Colossians 2:16 (New International Version)

    16Therefore do not let anyone judge you by what you eat or drink, or with regard to a religious festival, a New Moon celebration or a Sabbath day. 17These are a shadow of the things that were to come; the reality, however, is found in Christ.

    So yeah no need to keep the Jewish “Sabbath” along with its restrictions as a command like the orthodox Jews. . Resting and setting time aside for God is good, but not with the legality of the Jewish Sabbath which means ‘Sabbath” is just a misleading and confusing term for a Christian to be use I suspect.

    my goodness excuse the rant I am a bible nerd aren’t I?

    • LOL you’re free to rant all you like 🙂

      I agree that there is no need to observe the letter of the law as you describe. I do think there’s a biblical principle here that’s valuable, in terms of setting aside time to focus on godly things. If we start assigning rules and formulas to the way we do life with God, then we run the risk of becoming legalistic and corrupting what is supposed to be a free-flowing relationship. I don’t find the term Sabbath a confusing one, but then i don’t associate it purely with the Jewish orthodox observance either 🙂 What would you call it instead?

  4. Well if I was setting time aside for God, I would say I was “setting time aside for God’ though that’s vague so maybe I would want to be more precise.

    BTe the definition of Sabbath given by an online dictionary was:

    Main Entry:
    Sab·bath Listen to the pronunciation of Sabbath
    Middle English sabat, from Anglo-French & Old English, from Latin sabbatum, from Greek sabbaton, from Hebrew shabbāth, literally, rest
    before 12th century

    1 a: the seventh day of the week observed from Friday evening to Saturday evening as a day of rest and worship by Jews and some Christians b: Sunday observed among Christians as a day of rest and worship
    2: a time of rest

      /ˈsæbəθ/ Show Spelled Pronunciation [sab-uhth] Show IPA
    Use Sabbath in a Sentence
    1. the seventh day of the week, Saturday, as the day of rest and religious observance among Jews and some Christians. Ex. 20:8–11.
    2. the first day of the week, Sunday, similarly observed by most Christians in commemoration of the Resurrection of Christ.
    3. any special day of prayer or rest resembling the Sabbath: Friday is the Muslim Sabbath.

    I don’t think this is exactly what you mean?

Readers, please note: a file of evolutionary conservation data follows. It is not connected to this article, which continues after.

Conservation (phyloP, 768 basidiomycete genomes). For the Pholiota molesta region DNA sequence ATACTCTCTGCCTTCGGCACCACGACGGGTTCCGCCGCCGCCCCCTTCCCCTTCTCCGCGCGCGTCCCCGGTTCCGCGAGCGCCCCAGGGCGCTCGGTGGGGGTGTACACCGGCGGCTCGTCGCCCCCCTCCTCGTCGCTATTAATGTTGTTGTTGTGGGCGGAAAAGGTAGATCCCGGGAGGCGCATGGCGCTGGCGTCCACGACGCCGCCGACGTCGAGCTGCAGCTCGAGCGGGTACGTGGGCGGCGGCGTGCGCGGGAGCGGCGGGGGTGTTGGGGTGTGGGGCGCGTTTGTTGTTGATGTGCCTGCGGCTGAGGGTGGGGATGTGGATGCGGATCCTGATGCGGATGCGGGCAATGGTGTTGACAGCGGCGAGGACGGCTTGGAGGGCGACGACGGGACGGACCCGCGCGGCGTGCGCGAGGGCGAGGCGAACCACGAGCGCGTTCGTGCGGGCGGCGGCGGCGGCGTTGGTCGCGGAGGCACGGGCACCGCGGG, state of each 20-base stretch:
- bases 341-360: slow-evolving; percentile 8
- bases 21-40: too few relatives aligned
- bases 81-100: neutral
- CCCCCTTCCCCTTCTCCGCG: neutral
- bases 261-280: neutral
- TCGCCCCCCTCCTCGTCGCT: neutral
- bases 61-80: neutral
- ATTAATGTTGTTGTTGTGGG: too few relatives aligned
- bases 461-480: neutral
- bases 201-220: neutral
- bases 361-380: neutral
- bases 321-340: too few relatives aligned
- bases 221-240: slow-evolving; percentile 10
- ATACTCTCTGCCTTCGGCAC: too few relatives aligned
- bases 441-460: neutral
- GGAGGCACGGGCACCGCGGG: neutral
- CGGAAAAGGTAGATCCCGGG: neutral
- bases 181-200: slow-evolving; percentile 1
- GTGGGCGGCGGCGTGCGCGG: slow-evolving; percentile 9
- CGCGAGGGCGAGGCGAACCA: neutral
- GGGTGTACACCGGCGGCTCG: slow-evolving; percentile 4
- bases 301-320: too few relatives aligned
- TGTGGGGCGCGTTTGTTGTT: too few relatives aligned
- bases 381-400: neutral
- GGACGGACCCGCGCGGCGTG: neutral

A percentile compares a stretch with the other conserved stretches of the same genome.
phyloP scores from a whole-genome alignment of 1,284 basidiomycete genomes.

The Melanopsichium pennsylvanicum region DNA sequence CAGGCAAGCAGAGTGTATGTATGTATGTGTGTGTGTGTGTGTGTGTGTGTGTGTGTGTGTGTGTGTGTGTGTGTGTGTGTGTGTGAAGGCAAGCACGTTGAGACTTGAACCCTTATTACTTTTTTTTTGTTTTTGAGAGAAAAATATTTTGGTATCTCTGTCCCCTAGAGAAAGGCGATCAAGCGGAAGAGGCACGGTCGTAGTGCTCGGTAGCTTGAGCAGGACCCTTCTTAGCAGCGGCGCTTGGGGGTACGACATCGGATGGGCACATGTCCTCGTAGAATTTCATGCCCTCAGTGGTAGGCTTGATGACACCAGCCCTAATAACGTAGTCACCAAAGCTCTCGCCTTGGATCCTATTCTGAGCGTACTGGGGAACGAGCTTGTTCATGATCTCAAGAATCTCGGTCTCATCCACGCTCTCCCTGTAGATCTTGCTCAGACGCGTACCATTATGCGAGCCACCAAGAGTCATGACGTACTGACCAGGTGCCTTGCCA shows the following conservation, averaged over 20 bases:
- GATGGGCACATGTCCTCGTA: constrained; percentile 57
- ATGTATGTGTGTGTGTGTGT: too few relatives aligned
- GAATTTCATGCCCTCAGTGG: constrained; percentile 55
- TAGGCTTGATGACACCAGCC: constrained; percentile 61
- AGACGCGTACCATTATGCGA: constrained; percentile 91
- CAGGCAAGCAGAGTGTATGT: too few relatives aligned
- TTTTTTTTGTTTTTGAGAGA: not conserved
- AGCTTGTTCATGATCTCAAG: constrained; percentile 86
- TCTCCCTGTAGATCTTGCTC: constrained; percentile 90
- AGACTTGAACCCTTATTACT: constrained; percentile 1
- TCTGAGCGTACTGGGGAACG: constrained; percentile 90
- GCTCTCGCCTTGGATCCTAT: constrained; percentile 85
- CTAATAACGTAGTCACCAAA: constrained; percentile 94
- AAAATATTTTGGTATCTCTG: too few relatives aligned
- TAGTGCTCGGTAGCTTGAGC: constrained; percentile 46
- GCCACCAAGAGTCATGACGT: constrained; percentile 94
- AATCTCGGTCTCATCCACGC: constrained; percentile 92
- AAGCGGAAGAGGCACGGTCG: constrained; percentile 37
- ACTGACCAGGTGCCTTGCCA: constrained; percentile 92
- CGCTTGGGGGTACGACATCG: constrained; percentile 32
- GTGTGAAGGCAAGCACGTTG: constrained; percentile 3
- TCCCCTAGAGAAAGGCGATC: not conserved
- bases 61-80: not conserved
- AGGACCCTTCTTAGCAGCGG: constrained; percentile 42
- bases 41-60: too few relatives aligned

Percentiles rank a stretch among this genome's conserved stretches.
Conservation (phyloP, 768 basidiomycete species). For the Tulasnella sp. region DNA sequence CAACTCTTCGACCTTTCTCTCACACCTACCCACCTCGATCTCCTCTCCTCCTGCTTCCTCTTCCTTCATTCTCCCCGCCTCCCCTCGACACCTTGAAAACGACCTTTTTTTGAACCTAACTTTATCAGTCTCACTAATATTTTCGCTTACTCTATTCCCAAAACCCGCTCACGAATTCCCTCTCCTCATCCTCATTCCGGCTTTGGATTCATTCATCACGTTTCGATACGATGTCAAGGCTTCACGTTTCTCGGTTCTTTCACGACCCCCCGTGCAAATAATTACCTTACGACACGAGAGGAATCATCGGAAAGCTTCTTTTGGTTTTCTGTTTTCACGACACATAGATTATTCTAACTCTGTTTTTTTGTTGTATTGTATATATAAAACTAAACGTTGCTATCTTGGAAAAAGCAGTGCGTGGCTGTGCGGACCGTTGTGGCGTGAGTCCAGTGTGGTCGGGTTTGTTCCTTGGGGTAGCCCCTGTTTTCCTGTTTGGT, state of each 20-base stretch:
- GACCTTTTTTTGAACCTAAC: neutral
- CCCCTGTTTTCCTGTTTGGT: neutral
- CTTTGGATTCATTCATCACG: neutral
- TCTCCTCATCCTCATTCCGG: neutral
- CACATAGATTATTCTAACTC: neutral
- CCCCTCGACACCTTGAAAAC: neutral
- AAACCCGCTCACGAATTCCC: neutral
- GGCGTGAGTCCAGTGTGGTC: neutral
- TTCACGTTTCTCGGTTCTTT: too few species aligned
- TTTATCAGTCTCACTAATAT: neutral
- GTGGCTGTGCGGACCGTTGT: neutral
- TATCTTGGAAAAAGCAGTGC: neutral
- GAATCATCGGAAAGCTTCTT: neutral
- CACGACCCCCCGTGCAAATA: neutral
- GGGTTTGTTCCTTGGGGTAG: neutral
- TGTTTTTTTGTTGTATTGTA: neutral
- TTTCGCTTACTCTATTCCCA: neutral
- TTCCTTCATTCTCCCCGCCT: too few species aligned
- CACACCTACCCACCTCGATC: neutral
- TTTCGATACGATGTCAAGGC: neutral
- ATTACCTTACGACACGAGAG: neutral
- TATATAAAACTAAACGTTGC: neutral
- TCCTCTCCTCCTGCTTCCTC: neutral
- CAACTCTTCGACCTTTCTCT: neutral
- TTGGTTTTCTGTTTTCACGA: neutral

• I don’t see anything in those definitions that is in conflict with what I am looking to implement. I believe that every day should be filled with prayer and worship (in the truest sense of those words, not what has come to be known as worship on a sunday morning), however taking a day for special focus I think is biblical and applicable for modern followers of Jesus. I also think that Sabbath is one of those words that has taken on a more generic connotation over the years.

  5. oh thats interesting. Where do you get that it’s biblical to taking a whole day as a special focus? And what do you mean by special focus?

    There may be other connotations among some groups for Sabbath but that’s what makes it confusing to me at least. For instance I didn’t know you were actually referring to a literal day. If you are then the term sabbath is maybe more appropriate but I still think probably a bit confusing. What exactly d you mean buy it – a day were you do rest more? spend time on christian activities?

  6. Hi Michelle

    Do you realise that the biblical sabbath is the seventh day of the week, Saturday, and not the first day of the week, Sunday?

    It is also part of the Ten Commandments to “remember the sabbath day to keep it holy, in it thou shall do no work, you nor your servent nor thy stronger that is within thy gates, therefore god blessed the seventh day and made it holy.

    If you google “who changed the sabbath” you will go find that the Catholic Church changed the commandment from the seventh day to the first. Also, the reason for the change to Sunday was in worship to the sun-god, Baal worship.

    Anyway I hope this helps, the sabbath is a blessing to all who keep it through faith in Jesus

    God bless